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Thursday, 22 August 2002
Page: 5488

Mr MARTIN FERGUSON (2:25 PM) —My question is directed to the Minister representing the Minister for Transport and Regional Services. Minister, can you confirm that companies are leaving the Australian Register of Ships to bypass Australian wages, taxes and immigration requirements? Can you confirm that this is in response to your shipping policy, which actively favours foreign flagged ships and guest labour in the domestic transport market? Could an Australian farm business compete with a neighbouring farm that your government encouraged into the domestic market to cut food costs by exempting them from Australian wages, taxes and immigration requirements for its workers? Minister, will you explain to the Australian shipping companies, workers, their families and the community why you are intent on shafting them, their jobs, their communities and their industry?

The SPEAKER —I remind the member for Batman that the last part of his question was, in fact, entirely advancing an argument. I will allow the question to stand, but his last part entirely advanced an argument and was outside the standing orders.

Mr TUCKEY (Minister for Regional Services, Territories and Local Government) —I thank the member for his question because it gives me the opportunity to remind him of the legislation passed 25 years ago—as I recollect, by a Labor government—that is, of course, very seminal to the particular circumstance he raises. The coastal licence provisions, contained in part VI of the Navigation Act 1912, provide an appropriate balance between the interests of ship operators and shippers. They have remained unchanged for at least the past 25 years and were in place during Labor's term of government.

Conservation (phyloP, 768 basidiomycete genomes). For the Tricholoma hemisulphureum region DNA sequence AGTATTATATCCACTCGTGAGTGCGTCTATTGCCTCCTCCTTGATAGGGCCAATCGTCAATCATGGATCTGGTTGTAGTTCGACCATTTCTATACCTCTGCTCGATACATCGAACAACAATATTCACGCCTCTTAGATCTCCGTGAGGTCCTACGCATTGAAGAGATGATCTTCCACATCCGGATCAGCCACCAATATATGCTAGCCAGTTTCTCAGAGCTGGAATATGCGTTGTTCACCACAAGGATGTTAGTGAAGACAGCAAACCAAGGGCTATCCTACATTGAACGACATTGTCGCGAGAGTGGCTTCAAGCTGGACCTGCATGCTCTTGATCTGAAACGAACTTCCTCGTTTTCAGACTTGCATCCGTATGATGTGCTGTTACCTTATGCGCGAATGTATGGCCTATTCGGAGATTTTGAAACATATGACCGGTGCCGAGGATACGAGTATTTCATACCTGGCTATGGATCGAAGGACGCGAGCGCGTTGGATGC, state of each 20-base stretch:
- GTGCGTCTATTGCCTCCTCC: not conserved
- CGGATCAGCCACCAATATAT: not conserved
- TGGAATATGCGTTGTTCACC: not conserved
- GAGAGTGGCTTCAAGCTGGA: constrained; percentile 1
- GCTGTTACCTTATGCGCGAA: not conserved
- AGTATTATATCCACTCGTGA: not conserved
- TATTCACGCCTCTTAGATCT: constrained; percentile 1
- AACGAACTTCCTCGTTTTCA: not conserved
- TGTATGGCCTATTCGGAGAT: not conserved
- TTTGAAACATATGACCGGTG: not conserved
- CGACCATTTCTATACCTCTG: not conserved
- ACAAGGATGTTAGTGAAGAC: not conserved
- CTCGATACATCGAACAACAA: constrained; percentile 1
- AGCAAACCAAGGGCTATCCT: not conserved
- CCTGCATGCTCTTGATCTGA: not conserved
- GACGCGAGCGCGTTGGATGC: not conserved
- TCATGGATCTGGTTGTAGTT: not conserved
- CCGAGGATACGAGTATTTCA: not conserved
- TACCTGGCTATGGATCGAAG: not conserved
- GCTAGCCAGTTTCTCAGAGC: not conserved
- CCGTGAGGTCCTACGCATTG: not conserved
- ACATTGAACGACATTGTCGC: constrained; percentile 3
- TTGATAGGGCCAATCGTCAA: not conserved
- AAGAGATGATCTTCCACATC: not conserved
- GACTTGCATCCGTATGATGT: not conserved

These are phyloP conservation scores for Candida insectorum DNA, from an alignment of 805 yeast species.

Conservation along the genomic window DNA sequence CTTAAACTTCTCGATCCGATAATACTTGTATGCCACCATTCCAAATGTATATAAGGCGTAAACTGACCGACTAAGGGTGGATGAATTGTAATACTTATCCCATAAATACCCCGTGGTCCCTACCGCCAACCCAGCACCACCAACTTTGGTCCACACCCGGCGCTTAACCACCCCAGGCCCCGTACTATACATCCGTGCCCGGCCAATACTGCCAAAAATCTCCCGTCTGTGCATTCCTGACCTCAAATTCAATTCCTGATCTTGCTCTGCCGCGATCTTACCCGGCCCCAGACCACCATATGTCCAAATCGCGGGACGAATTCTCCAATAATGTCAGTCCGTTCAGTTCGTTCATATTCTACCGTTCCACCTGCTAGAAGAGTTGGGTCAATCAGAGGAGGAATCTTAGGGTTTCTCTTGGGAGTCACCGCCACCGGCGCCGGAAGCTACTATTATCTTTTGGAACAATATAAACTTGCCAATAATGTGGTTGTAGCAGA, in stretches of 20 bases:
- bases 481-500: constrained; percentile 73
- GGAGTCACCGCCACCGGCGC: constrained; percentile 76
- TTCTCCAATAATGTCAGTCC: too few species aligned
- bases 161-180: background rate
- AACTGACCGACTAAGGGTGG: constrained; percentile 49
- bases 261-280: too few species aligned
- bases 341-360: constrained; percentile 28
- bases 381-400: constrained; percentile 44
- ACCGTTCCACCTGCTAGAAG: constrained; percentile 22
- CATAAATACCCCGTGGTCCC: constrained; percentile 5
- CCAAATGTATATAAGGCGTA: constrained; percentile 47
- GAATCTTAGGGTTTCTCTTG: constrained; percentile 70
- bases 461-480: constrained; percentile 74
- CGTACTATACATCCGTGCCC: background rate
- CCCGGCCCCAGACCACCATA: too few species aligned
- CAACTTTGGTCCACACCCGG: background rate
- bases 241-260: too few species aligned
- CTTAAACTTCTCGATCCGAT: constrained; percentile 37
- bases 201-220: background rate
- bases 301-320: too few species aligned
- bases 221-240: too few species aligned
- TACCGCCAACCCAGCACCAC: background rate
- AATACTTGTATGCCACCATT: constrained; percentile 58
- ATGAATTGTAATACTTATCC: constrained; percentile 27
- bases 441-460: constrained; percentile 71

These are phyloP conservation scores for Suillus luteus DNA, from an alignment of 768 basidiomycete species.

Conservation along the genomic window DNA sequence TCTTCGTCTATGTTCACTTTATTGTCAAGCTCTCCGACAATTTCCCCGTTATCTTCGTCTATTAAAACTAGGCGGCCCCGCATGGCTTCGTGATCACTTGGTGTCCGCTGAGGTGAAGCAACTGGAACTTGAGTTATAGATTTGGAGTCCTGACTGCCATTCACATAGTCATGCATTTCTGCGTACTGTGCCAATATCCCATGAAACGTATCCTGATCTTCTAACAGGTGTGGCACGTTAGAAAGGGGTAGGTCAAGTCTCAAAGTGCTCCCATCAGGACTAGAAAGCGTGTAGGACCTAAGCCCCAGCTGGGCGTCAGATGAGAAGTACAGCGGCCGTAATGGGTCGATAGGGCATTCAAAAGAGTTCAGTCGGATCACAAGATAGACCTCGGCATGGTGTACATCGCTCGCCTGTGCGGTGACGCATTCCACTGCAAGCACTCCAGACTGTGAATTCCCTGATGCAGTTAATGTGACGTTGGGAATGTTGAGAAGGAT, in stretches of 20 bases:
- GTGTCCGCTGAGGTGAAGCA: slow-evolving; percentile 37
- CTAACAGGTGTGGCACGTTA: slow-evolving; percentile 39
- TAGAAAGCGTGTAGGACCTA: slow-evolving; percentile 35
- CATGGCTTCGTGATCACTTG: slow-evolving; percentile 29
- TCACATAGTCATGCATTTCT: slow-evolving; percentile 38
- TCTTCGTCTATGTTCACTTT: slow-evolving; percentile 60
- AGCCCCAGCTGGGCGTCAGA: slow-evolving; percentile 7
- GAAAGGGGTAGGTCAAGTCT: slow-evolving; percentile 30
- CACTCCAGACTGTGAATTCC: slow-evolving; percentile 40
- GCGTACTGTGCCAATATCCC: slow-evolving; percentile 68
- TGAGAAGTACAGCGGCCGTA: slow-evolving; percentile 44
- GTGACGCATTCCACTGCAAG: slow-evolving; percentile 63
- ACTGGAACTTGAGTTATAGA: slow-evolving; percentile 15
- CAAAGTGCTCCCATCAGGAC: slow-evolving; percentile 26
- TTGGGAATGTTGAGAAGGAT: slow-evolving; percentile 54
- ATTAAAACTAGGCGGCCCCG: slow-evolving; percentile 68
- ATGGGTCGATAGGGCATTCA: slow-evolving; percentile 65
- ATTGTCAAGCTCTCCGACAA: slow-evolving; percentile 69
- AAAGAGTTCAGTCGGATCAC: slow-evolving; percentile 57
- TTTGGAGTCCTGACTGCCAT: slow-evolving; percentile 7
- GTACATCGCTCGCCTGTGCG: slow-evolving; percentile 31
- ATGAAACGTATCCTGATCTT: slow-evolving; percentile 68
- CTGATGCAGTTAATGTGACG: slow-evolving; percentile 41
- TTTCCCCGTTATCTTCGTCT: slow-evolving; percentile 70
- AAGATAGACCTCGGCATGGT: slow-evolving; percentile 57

The circumstances are grossly exaggerated and silly. The fundamentals are that the arrangements continue for people to obtain work for Australian based shipping. But the continued availability of safe and internationally competitive shipping—which is crucial to retaining export markets—assists local producers to be competitive against imports and removes an obstacle to increasing value-adding commodity processing. This is the point where I say the final words of the shadow minister were silly: foreign ships are only permitted to carry coastal cargoes in circumstances where Australian licensed vessels are not available. That in itself is the fundamental point. If the vessels are available, the licences will not be issued; if they are not available, they will be issued. So people working on the land—for instance, construction workers needing cement—and others of that nature can gain necessary employment by provision of the products they need to engage in employment.

Mr Martin Ferguson —I ask that the document that the minister read from extensively be tabled.

The SPEAKER —Was the minister quoting from a confidential document?

Mr Tuckey —I was, Mr Speaker.

The SPEAKER —The minister has indicated that the document was confidential.